Q&A: How new Santa Monica law affects rentals, Airbnb

Airbnb supporters rally outside the Santa Monica City Hall on Tuesday.

Airbnb supporters rally outside the Santa Monica City Hall on Tuesday.

(Allen J. Schaben / Los Angeles Times)

Santa Monica’s City Council passed one of the most restrictive laws in the nation on short-term rentals Tuesday night. Or, more accurately, the council promised to enforce laws that are already on the books, but are largely ignored.

Here’s a quick rundown of what happened, and why:

What does the new law do? It explicitly bans vacation rentals – rentals of 30 days or less where the primary occupant of the home or apartment is not present – while legalizing and taxing “home-sharing” – i.e. renting a couch, spare room or backyard cottage. Home-sharers must obtain a city business license and pay Santa Monica’s 14% transient occupancy tax.

What does that mean? It means an estimated 1,400 of the 1,700 short-term rental units listed on three big websites – Airbnb, VRBO and Homeaway – in Santa Monica will now be prohibited. But it also means people who rent space in their homes can do so legally.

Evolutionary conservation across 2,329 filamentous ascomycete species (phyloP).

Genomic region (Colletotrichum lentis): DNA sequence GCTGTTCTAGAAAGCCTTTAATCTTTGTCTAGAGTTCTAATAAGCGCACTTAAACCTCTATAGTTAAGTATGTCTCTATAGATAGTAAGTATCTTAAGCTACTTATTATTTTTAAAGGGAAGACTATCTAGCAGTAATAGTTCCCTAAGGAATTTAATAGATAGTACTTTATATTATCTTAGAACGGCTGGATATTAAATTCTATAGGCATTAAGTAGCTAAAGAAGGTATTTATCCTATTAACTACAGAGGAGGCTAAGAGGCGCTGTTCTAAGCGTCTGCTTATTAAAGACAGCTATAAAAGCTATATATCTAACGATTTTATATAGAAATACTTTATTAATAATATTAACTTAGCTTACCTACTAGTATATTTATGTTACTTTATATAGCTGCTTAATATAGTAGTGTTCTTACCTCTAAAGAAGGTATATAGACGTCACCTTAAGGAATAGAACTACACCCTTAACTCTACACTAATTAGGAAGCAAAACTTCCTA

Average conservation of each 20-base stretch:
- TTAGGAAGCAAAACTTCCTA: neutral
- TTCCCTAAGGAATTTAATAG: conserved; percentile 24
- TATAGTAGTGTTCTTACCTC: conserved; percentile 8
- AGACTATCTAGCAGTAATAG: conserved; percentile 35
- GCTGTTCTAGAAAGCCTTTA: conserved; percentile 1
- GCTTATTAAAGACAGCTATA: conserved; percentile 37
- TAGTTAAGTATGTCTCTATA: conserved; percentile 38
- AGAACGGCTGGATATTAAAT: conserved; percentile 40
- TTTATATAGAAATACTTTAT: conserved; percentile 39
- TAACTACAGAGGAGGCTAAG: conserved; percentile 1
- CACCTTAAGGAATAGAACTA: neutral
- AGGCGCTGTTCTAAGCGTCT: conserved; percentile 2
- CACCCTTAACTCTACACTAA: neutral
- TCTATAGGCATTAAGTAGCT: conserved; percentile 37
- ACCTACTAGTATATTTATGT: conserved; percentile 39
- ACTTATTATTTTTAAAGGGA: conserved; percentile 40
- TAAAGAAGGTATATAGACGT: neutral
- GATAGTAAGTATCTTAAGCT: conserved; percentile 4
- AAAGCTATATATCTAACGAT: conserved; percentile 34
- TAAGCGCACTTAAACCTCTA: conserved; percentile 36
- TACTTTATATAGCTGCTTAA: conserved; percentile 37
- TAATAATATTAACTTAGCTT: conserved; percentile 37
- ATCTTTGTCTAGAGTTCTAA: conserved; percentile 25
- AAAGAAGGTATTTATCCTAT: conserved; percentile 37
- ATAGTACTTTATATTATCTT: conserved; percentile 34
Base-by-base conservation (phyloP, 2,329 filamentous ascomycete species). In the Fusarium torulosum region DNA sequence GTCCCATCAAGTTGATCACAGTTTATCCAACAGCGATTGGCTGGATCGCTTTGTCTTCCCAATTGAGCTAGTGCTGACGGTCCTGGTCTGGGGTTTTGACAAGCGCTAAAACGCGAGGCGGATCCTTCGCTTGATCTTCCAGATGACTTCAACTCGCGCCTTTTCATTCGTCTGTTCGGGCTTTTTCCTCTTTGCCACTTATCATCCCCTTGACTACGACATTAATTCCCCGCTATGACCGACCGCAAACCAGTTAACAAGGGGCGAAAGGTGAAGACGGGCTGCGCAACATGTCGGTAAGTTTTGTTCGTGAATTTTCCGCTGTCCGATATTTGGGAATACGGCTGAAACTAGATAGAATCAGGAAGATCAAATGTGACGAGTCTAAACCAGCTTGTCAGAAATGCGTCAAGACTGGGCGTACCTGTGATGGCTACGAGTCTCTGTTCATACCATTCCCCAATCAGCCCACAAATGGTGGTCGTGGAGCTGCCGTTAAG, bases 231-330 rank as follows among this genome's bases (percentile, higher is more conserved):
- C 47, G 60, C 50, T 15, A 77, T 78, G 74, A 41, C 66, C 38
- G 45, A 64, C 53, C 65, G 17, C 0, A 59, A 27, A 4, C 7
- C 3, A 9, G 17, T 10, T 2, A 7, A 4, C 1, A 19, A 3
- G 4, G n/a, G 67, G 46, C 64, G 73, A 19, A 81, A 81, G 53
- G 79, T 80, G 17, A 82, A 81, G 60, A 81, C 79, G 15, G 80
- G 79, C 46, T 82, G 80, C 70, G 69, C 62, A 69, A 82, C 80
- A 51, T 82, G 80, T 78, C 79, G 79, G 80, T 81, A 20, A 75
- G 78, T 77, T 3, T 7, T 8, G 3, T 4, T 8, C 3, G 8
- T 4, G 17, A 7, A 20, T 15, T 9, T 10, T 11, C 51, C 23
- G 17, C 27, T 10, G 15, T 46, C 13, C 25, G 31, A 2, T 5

How does the city plan to enforce this? Good question. Santa Monica plans to hire more code enforcement officers with new tax revenue generated by taxes from home-sharers. And they promise “proactive enforcement.” But it’s unclear how they’ll police this law on a day-to-day basis.

Why is this happening now? As vacation rentals are booming thanks to the spread of easy-to-use online platforms such as Airbnb, they’re getting increasing pushback from the hotel industry and from housing advocates who say landlords are taking units off the rental market to rent day-to-day to tourists. In Santa Monica, those groups have advocated loudly for the tough new rules.

Is it happening elsewhere? Santa Monica’s are the strongest short-term regulations yet in Southern California, though West Hollywood and Los Angeles are studying measures of their own. Other cities such as San Francisco and Portland, Ore., are experimenting with rules as well, and there’s a bill moving in the California state Senate that could ease regulation by requiring hosting platforms to share user data with cities.

When does the new law take effect? The law in Santa Monica goes into effect June 15.

Keep an eye on housing and real estate in Southern California. Follow me on Twitter at @bytimlogan